The Change Function: Why Some Technologies Take Off and Others Crash and Burn
By Pip Coburn
Portfolio, 2006, US$24.95

Most business books have one big idea that the author draws out for 200 pages. Usually the idea can be explained in a review, and the book itself, coloured with vague examples, is best to skim.

Pip Coburn’s The Change Function: Why Some Technologies Take Off and Others Crash and Burn is different. Yes, he has a big idea – that you can predict which technologies will succeed or fail by applying a simple formula – and this idea is covered in the first ten pages. But what sets this book apart from so many others is that the rest of it is worth reading. Coburn fills his book with detailed case studies, gleaned from his years as managing director of the technology group at UBS Investment Research, that illustrate his formula. And thanks to the detail, the cases actually teach you something.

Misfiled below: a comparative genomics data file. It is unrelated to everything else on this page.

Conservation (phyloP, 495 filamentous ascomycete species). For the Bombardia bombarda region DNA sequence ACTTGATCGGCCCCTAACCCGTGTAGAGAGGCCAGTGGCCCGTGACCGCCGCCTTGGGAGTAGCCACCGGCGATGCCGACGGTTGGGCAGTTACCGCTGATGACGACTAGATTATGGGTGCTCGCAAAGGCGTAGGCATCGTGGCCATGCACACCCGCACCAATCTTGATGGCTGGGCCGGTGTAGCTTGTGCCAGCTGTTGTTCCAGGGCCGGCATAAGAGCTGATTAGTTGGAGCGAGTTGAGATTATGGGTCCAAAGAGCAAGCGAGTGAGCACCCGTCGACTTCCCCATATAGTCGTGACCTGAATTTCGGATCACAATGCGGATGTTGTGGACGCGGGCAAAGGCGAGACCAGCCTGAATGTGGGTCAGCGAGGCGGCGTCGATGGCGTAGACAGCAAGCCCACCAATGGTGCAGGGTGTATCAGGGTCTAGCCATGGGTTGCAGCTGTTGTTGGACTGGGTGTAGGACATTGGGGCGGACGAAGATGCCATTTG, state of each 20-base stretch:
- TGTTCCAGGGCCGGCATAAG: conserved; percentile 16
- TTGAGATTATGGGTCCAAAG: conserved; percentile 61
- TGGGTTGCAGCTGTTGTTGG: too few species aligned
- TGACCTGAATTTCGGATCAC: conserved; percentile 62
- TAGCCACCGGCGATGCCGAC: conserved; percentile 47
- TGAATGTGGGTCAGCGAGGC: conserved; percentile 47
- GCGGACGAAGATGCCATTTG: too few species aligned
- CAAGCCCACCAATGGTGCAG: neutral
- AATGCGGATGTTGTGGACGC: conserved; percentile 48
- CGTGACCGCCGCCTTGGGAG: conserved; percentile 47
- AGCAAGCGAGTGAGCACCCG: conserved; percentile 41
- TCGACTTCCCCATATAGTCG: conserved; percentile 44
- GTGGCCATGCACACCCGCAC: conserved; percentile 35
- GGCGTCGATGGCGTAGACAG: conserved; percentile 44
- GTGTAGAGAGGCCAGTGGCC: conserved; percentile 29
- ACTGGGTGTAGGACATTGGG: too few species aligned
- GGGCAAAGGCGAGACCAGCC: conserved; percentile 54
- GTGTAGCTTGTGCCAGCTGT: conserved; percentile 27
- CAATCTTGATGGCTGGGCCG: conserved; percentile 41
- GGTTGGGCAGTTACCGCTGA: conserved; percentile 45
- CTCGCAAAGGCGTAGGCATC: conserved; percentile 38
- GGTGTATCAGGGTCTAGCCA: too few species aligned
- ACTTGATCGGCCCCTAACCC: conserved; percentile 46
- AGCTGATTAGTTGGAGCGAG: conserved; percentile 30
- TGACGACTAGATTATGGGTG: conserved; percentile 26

The core of Coburn’s formula is that a new technology should be widely adopted only if it meets two criteria. First, it has to address a problem, and second, that problem has to be more painful than the perceived pain of adopting the new technology.

“We need to balance our wonderment at technology’s role in creating nirvana with a skepticism about business models,” writes Coburn, now head of his own investment company, Coburn Ventures. The picture-phone, for example, which AT&T pushed from the 1960s to the 1980s, failed because the need to see the person you’re talking to isn’t a big enough problem to justify buying and learning how to use an expensive new phone system.

That’s a lesson that should hit home for CIOs. Applying Coburn’s insight, CIOs should force IT projects through a gauntlet of questions, asking not only if a particular technology will solve a problem but also whether that problem is one users are desperate enough to have them do something about.